Malware Analysis Trojan/Win32.Zerber(Cerber)-static technical inspection

tim one

Level 21
Thread author
Honorary Member
Top Poster
Malware Hunter
Jul 31, 2014
The sample is written in C++, since it is very difficult to gather the original source code, in this analysis I used PEiD to perform an initial inspection of the PE (but above all a string analysis) and Snowman to perform a simple code analysis (but not the real original source code of the sample).


We can assume that it has 5 file sections: .text, .rdata, .data, .555, .rsrc, as we can see in the analysis of





These 3 screenshots show us the malware uses strange strings related to various geographical areas.
In the third image we can assume that the sample perform a GetProcessWindowStation, but once again, stranger strings are strings related to months, such as "December", "November", "October September".
In the following screenshots we can assume the malware performs a lot of operations related to processes, such as "GetCurrentProcess", "TerminateProcess", but also "GetCpInfo", which is used to gather info about avalaible code pages, and another interesting malicious string: "GetCommandLineA", that can compromise the security of your application. Another function used by the sample is "MultiByteToWideChar", calling this method can cause a buffer overrun because the size of the input buffer is the same of the number of bytes in the string, and the size of the output buffer is the same of the number of characters.
Then "HeapReAlloc", which reallocates a block of memory from a heap. This method allows you to resize a memory block and change other memory block properties.
Also "QueryPerformanceCounter", which is able to obtain the current value of the clock of the CPU, it is probably used to check the presence of a virtual environment (VM).
Others interesting strings are "GetCurrentThreadId", GetCurrentProcessId", but also GetSystemTimeAsFileName", used to gather the time of the system and save it to a file.
But also "HeapDestroy" and "HeapCreate"; and "VirtualQuery", that gets info about pages in the virtual address space of the calling process.




Then, in then following screenshots we have "VirtualFree", "VirtualAlloc", "HeapSize",etc. to manage info about heap, and virtual address space of the calling process.
It also uses "WriteFile" probably to save info in a persistent way.
The sample gets environment variables from the current process via specific functions, for example: "GetEnvironmentStrings", then "GetFileType" and "GetUserDefaultLCID", which gives the locale identifier for the user default locale.
Other interesting strings are "GetSystemInfo", but also "nslookuprc", and obviously "server", "write", "connect", "socket","DNSSEC", "MD5 internal type for both IP4 ad IPv6 Addresses"; so clearly functions realted to the connection to the remote server, to establish a connection and create a socket, probably to send also sensitive and important info about the system gathered to already mentioned functions.






Then we have also "WINS reverse lookup info", "WINS lookup info", "Service location", "SRV IPv6 Address", and also "Geographic position GPOS", then other references to the connection: "IPv6 address", "route through", "X25 address x25 database server AFSDB", and also, probably, functions used by the malware to steal info about mailbox of the infected victim: "mailbox information MINFO", "mail forwarder", "mail destination", "mail rename MR", "mail group member", "mailbox MB", "host information".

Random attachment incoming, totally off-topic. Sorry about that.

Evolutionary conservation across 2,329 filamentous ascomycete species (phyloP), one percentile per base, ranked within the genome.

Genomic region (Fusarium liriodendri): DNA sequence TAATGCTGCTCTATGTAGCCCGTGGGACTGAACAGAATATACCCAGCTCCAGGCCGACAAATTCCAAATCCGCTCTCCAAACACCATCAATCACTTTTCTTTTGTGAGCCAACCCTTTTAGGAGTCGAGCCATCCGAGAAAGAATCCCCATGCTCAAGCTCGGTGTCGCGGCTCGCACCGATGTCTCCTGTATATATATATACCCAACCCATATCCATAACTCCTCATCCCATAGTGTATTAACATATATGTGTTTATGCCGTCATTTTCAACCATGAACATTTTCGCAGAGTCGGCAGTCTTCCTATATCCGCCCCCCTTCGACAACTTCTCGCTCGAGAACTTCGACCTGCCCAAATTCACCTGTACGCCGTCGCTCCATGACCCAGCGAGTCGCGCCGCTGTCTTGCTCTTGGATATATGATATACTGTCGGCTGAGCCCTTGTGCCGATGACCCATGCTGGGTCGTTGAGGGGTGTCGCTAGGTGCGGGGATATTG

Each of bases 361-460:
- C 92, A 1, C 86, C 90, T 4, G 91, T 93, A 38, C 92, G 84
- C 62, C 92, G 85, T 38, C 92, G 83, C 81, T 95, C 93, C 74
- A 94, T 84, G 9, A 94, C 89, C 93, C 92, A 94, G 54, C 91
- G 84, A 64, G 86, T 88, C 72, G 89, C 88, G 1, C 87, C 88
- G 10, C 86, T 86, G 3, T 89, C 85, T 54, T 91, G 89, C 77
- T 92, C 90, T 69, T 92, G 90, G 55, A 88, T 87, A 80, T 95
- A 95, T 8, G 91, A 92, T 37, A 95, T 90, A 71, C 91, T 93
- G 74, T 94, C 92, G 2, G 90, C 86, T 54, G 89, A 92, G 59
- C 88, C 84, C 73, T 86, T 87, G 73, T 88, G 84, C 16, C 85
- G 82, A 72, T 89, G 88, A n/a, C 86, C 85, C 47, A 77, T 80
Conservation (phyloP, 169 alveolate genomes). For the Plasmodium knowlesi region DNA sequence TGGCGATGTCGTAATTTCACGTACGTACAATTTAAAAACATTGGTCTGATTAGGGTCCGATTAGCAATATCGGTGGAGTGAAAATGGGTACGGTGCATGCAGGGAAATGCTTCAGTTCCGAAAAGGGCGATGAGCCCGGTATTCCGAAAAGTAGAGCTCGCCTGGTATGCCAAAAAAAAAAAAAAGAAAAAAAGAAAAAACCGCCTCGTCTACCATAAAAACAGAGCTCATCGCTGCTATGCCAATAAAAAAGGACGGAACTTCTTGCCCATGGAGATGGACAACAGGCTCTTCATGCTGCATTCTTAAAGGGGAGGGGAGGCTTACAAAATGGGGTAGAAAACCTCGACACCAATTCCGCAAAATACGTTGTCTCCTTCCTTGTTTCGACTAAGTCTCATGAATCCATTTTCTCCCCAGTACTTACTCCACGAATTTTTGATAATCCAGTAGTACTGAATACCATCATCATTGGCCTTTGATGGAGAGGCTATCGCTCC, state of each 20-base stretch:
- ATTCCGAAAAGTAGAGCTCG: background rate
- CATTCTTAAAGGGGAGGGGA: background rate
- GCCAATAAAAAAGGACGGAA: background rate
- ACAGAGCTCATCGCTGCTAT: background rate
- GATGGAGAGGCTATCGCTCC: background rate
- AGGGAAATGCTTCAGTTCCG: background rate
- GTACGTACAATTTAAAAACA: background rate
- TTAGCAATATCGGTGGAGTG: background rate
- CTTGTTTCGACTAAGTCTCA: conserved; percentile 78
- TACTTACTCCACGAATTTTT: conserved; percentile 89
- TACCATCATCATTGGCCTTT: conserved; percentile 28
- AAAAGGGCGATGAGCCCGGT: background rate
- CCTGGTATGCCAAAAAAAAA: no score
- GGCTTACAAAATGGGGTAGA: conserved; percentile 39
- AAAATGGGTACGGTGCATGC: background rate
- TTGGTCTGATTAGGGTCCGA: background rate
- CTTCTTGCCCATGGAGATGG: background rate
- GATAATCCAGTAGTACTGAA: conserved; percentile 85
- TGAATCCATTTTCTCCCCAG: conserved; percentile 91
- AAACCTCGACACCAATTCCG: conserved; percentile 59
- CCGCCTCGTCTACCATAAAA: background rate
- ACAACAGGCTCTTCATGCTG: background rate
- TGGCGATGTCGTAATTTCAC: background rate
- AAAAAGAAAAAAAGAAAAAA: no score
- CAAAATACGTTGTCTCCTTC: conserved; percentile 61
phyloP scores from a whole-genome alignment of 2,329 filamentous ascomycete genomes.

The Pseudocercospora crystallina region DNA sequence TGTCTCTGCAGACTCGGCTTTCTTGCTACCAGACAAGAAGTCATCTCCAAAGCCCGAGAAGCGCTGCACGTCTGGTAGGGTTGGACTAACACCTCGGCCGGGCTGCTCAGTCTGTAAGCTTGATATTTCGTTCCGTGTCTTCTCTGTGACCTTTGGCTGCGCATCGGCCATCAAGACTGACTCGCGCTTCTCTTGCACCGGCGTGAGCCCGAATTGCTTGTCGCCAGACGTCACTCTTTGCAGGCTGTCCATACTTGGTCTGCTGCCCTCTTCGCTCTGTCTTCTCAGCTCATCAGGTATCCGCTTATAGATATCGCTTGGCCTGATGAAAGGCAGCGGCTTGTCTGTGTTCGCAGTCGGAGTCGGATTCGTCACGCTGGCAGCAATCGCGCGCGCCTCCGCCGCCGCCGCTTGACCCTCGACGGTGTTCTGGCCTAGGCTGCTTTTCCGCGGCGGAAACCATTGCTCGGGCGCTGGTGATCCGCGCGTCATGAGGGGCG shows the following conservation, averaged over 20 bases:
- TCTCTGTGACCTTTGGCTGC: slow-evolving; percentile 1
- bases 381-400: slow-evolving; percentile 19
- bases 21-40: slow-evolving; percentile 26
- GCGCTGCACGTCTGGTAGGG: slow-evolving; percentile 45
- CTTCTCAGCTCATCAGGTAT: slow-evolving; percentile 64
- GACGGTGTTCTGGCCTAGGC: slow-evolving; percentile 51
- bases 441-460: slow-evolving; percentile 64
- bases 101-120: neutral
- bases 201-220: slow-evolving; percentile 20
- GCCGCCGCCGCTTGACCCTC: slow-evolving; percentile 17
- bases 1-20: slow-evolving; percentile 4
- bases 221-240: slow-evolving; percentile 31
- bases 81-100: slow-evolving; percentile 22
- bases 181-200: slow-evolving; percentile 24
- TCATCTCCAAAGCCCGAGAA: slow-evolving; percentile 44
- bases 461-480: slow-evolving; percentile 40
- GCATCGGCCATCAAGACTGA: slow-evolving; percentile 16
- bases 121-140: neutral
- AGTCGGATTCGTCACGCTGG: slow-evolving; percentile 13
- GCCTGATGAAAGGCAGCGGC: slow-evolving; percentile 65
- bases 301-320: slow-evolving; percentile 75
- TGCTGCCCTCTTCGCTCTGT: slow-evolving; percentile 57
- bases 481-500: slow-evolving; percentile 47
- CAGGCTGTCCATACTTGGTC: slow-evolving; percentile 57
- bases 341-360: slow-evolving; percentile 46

Other connection related strings are: "name server NS", "Server failed", "No response server", etc.
But also strings (methods) related to database connection and operations: "select", "connect", "failed", "write failed", "read failed connect failed".






Further more we have strings referred to DHCP, and DNS lookup; and strings like "LOCKED", "ARGUMENTS", "PARAMETRES", "MEMORY", "DENIED", "AVALAIBLE", "ENLISTED" "EXISTS", "SERVERS", "OPERATION", "REQUIRED", "SERVER", "ADDRESS", and then also info about network of the infected host: "SearchListW AdapterInfoW", "NetworkInfoA", etc. and info about DNS.








Now, let's see some code retrieved with Snowman.
In the following scr



you can see the sample initializes a lot of functions and it passes many void** pointers, but also a lot of structs of type char, perhaps to log also pressed keys.

In this screenshot, instead,


you can see that the sample calls "MultiByteToWideChar" and it uses the returned result to set the value of a variable ("eax140").
There are many functions initialized with a lot of void** pointers as parametres.
Finally, in this scr:


you can see how the malware calls GetCPInfo method (which has also two parametres (one of the two is a void** pointer), and, then, it performs some if conditions to go to a specific part of the code if the conditions are verified.
There are a lot of "*reinterpret_cast" calls, and others functions called.


From the detections by AVs we can see that the sample is detected as ransomware Cerber (Zerber), but from the analysis done I can say it performs a lot of connection operations, also to a database (installed on a remote server). So, in conclusion it is certainly a ransomware because from the behaviour detections and signatures is identified as the same, but it also gets info and send them remotely, so it has, in addition, a similar behaviour as BackDoors, etc.

Thank you and Merry Xmas! :)

Winter Soldier

Level 25
Top Poster
Feb 13, 2017
Awesome analysis, very detailed and well explained! I especially liked the part of network related strings: "nslookuprc", and obviously "server", "write", "connect", "socket".

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